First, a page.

Jean Nibee wrote:
> Hi
>
> First off, thanks for letting me be a Ruby noob. I've read most of the 
> Pickaxe book and most of Why's guide (whee it's in PDF now) and I am 
> getting comfortable w/ Ruby. Coming from a long Java background I tend 
> to try and find similarities of things in Ruby to things in Java, simply 
> to try and 'get' them better.
>
> Modules have messed me up a bit but here's what I understand. (I'm the 
> only Ruby guy at my office so I have no-one to throw these questions off 
> of).
>
> Modules in effect 'wrap functionality', they have no other purpose than 
> to package up code that can be used/imported/inlined into other code and 
> classes. Since you can't instantiate them, they do nothing by 
> themselves. They are part of a greater whole.
>   

As Arnaud mentioned, they can 'do' stuff on their own if you create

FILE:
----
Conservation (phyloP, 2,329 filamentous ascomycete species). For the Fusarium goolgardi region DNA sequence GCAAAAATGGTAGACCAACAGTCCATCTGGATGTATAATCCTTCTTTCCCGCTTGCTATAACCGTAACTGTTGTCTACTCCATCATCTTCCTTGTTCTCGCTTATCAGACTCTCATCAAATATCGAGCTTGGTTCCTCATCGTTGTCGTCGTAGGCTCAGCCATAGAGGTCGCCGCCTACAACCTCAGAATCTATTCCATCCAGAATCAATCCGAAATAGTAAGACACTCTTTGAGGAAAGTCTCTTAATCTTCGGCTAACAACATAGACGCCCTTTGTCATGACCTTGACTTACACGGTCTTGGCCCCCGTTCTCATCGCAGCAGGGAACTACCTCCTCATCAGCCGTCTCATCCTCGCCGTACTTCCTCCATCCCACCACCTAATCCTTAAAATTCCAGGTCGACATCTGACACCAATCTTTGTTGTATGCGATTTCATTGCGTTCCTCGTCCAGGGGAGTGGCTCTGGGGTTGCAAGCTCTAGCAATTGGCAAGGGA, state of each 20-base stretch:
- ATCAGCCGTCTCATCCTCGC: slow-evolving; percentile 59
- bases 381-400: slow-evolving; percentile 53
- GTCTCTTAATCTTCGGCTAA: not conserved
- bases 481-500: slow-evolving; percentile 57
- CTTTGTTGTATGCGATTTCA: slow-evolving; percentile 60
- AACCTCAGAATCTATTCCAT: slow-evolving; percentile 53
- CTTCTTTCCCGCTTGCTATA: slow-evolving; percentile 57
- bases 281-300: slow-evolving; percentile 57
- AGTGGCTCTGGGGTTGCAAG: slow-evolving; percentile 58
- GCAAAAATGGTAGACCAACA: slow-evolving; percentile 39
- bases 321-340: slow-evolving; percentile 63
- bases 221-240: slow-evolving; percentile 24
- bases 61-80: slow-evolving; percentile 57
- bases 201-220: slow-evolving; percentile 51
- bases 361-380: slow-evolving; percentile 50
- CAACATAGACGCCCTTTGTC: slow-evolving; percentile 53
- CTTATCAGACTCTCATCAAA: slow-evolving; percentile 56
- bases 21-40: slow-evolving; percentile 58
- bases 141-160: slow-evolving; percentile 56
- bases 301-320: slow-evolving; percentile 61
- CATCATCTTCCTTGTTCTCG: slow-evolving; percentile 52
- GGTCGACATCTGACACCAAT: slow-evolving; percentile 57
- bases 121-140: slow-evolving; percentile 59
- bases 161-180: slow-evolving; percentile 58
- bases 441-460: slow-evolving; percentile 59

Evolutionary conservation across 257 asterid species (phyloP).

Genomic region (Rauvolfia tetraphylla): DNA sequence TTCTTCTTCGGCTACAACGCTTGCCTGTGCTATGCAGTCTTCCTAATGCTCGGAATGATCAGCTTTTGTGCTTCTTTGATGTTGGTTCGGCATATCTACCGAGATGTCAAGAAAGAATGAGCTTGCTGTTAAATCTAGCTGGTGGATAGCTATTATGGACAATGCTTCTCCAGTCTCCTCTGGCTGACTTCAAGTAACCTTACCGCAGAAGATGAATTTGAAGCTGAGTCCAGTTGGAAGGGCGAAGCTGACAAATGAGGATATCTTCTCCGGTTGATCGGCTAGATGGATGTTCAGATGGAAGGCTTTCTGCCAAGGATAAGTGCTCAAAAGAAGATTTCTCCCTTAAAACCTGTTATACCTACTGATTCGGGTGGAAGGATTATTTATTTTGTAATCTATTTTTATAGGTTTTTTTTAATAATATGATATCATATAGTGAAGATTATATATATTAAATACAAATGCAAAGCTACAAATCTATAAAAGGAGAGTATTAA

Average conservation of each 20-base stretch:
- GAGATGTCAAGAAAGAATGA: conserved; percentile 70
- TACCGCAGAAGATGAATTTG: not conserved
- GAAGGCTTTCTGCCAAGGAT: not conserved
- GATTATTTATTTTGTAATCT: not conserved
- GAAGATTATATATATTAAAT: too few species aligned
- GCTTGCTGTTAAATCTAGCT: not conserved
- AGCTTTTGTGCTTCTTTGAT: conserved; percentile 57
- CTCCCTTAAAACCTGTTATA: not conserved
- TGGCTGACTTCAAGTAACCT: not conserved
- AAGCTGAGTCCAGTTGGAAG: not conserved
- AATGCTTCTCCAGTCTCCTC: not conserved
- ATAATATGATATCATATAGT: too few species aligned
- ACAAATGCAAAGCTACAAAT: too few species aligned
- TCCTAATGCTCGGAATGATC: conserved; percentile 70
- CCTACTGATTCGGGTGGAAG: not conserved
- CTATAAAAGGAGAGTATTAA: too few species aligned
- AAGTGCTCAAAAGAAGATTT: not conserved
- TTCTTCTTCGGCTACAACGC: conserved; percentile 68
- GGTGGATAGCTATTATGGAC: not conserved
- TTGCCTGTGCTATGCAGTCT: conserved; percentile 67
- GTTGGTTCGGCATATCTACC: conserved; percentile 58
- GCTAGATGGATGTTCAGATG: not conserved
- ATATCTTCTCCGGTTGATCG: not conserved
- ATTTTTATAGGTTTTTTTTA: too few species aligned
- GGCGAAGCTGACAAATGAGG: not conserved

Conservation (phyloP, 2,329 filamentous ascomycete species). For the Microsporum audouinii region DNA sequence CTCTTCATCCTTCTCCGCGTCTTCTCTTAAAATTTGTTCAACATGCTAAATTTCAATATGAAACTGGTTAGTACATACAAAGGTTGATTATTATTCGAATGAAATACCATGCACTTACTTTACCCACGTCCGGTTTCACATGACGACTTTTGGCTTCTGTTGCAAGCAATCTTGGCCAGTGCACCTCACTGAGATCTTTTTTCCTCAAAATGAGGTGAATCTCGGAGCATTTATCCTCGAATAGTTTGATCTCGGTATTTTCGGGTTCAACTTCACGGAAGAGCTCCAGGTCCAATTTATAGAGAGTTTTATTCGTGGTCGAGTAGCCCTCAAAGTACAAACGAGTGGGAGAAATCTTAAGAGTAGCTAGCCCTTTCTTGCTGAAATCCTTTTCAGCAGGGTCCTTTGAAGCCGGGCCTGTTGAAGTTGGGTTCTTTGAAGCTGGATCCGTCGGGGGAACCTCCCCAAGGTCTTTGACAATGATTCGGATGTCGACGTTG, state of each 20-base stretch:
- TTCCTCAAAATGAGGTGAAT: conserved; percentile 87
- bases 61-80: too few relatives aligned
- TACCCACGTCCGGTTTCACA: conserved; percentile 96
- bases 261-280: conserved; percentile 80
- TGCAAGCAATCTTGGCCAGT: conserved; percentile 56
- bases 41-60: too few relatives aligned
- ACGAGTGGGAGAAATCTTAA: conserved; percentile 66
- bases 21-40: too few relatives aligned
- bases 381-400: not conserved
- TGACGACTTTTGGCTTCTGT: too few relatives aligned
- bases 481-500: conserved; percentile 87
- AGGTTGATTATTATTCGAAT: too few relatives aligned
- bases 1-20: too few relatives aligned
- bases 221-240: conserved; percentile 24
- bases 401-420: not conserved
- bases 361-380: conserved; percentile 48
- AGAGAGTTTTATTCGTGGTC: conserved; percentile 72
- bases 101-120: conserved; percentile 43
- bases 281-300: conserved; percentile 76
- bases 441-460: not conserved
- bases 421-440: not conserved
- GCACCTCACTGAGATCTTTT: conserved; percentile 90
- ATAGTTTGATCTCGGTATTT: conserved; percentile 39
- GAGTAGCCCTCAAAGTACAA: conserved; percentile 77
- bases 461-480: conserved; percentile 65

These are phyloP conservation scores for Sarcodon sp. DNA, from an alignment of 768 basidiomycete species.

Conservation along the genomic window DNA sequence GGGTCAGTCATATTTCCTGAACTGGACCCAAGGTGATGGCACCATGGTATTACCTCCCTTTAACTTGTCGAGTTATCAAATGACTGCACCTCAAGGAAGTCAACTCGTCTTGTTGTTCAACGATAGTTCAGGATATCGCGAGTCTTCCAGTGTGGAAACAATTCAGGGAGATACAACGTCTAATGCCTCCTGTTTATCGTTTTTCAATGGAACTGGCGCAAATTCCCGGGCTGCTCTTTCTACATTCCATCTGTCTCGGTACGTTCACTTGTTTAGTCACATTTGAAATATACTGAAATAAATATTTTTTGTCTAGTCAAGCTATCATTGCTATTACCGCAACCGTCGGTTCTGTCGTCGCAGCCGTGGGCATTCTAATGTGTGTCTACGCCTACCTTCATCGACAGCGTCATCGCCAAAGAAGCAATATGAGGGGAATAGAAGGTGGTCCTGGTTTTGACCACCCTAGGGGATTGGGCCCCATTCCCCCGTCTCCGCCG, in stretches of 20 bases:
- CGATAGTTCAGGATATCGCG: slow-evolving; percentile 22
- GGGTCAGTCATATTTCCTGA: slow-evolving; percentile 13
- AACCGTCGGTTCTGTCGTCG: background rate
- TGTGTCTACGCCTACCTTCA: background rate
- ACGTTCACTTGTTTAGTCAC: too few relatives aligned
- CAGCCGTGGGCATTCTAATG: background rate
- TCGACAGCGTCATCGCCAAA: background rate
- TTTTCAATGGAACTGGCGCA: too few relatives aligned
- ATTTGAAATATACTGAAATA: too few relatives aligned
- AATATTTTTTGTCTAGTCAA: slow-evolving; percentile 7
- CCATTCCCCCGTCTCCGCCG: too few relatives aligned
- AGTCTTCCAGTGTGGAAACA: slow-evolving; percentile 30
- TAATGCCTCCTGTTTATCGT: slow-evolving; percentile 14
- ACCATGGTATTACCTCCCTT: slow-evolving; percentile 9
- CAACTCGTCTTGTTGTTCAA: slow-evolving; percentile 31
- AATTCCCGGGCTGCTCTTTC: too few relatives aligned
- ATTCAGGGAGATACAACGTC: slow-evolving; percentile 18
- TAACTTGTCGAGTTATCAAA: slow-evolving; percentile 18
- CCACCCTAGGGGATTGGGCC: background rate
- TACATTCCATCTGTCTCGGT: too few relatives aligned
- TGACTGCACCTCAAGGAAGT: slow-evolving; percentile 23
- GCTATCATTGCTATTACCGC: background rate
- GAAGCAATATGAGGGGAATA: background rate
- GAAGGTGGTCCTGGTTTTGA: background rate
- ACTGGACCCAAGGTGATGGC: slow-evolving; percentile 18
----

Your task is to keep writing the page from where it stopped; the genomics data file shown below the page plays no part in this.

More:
module-level methods. Remember, modules are objects, too.

> That being said.. could they be seen (From a functional standpoint) as 
> an abstract class? In other words, they are a piece of 'incomplete' 
> functionality that we must implement / use and build on but we can't use 
> by themselves.
>   

Actually, many people like to use them as namespaces as well. Packaging 
up functionality, as you say. Trying to make sure method names don't 
conflict with other packages.

> Thanks for your time.
>
>
> P.S. Do you package Modules in a different place than actual classes? (I 
> still live like a java programmer and put all my classes in their own 
> file.)
>   

There's nothing wrong with putting each class it its own file, and you 
can do the same with modules. In fact, you can even spread 
classes/modules across multiple files, since classes are always 'open'. 
Or put multiple classes/modules in one file. There is no enforced manner 
of doing things.

Hope that helps a little.

-Justin